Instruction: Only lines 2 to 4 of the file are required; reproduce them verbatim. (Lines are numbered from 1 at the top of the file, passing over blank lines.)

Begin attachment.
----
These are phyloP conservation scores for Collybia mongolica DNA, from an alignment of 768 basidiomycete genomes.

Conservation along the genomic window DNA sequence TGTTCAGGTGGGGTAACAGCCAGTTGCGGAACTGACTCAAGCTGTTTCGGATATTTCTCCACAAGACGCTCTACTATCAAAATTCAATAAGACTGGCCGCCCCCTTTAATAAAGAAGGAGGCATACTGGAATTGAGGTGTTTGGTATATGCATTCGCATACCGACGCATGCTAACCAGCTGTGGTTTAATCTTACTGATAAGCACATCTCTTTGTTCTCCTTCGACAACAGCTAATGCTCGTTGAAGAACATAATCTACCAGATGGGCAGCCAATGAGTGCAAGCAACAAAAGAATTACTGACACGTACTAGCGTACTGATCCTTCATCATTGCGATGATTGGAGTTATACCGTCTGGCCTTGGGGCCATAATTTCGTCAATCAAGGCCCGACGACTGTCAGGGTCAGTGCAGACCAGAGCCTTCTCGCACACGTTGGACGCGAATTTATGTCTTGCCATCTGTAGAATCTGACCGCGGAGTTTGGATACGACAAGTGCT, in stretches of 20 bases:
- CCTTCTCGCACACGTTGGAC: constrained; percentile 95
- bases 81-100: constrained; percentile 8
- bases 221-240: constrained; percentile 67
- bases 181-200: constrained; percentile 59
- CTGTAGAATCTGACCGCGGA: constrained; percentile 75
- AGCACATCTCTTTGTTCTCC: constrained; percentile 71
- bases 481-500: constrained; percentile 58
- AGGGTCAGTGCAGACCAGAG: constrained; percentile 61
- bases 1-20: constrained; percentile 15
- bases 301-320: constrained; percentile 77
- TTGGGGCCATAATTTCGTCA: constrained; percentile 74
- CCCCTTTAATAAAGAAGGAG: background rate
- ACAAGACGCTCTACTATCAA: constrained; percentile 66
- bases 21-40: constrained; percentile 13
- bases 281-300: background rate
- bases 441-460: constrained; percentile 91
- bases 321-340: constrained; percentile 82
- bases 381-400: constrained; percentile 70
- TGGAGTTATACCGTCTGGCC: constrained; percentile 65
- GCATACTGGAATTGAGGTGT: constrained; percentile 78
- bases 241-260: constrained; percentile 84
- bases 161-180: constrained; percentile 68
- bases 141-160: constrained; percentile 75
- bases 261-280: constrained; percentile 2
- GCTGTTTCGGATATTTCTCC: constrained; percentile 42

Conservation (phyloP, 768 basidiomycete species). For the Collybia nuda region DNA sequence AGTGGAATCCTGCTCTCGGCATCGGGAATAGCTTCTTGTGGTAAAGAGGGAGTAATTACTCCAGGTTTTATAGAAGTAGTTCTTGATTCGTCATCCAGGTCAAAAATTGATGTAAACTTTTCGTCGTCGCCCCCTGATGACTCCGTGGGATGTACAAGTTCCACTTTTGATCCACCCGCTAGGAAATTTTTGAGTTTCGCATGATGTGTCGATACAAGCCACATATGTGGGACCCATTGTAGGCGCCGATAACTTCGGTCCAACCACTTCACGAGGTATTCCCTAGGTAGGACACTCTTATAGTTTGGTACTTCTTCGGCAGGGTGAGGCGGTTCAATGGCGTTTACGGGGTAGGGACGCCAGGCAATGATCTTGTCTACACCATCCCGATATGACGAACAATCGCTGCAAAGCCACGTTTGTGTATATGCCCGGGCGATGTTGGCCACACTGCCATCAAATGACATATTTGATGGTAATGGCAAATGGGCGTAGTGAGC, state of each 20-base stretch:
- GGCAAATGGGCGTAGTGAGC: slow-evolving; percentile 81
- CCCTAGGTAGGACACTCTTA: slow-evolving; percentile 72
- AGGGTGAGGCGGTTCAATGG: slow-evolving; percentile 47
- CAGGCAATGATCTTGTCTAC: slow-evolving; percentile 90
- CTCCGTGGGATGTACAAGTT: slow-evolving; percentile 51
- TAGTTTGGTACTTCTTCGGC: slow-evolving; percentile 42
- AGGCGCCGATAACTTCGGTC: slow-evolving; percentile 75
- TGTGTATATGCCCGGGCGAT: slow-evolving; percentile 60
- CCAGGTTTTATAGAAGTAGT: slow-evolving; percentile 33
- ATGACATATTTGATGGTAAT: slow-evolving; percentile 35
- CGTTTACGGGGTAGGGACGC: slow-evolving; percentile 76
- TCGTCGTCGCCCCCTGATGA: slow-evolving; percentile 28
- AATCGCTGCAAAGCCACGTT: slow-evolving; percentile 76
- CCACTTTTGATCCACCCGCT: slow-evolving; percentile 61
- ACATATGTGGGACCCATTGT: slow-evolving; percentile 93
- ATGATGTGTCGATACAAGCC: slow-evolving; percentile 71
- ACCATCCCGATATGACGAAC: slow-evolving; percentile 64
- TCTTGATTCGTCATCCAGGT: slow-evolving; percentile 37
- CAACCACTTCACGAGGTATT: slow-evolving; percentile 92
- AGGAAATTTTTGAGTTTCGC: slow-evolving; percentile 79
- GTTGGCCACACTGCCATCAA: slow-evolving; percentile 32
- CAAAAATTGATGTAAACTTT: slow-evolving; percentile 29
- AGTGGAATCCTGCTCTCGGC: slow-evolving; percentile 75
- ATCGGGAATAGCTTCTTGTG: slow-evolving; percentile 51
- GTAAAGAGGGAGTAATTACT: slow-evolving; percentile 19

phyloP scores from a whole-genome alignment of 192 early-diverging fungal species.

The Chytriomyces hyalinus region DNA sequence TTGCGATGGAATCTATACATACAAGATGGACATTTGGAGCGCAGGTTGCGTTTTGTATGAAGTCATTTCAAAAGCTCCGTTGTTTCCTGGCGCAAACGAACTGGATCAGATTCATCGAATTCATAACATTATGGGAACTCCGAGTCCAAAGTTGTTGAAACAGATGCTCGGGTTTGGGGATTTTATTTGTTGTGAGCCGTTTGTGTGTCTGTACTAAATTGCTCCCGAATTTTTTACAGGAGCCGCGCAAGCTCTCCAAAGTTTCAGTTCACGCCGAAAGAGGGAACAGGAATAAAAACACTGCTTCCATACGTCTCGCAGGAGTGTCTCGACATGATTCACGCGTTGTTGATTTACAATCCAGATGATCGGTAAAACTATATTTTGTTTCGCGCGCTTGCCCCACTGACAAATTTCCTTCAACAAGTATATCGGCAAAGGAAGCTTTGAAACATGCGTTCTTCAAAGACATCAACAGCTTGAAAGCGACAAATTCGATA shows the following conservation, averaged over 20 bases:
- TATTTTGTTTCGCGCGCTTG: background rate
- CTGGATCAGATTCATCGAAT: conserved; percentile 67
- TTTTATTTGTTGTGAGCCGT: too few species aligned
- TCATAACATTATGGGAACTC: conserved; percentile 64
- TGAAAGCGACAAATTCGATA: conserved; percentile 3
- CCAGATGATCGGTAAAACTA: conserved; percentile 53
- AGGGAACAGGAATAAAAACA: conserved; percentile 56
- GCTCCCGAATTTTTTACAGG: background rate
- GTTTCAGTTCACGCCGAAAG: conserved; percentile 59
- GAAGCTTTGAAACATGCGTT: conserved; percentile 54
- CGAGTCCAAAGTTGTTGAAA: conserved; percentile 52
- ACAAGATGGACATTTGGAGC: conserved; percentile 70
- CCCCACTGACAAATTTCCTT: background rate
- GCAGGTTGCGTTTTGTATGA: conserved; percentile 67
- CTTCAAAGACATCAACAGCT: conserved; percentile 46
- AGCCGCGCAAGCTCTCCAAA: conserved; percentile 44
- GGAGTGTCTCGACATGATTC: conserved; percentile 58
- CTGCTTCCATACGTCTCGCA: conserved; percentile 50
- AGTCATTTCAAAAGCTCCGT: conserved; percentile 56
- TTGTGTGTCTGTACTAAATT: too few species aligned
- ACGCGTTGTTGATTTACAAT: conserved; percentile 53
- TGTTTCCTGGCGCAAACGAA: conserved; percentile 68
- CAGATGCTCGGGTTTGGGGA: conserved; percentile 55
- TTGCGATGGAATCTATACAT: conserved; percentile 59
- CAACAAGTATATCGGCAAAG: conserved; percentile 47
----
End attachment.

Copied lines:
Conservation along the genomic window DNA sequence TGTTCAGGTGGGGTAACAGCCAGTTGCGGAACTGACTCAAGCTGTTTCGGATATTTCTCCACAAGACGCTCTACTATCAAAATTCAATAAGACTGGCCGCCCCCTTTAATAAAGAAGGAGGCATACTGGAATTGAGGTGTTTGGTATATGCATTCGCATACCGACGCATGCTAACCAGCTGTGGTTTAATCTTACTGATAAGCACATCTCTTTGTTCTCCTTCGACAACAGCTAATGCTCGTTGAAGAACATAATCTACCAGATGGGCAGCCAATGAGTGCAAGCAACAAAAGAATTACTGACACGTACTAGCGTACTGATCCTTCATCATTGCGATGATTGGAGTTATACCGTCTGGCCTTGGGGCCATAATTTCGTCAATCAAGGCCCGACGACTGTCAGGGTCAGTGCAGACCAGAGCCTTCTCGCACACGTTGGACGCGAATTTATGTCTTGCCATCTGTAGAATCTGACCGCGGAGTTTGGATACGACAAGTGCT, in stretches of 20 bases:
- CCTTCTCGCACACGTTGGAC: constrained; percentile 95
- bases 81-100: constrained; percentile 8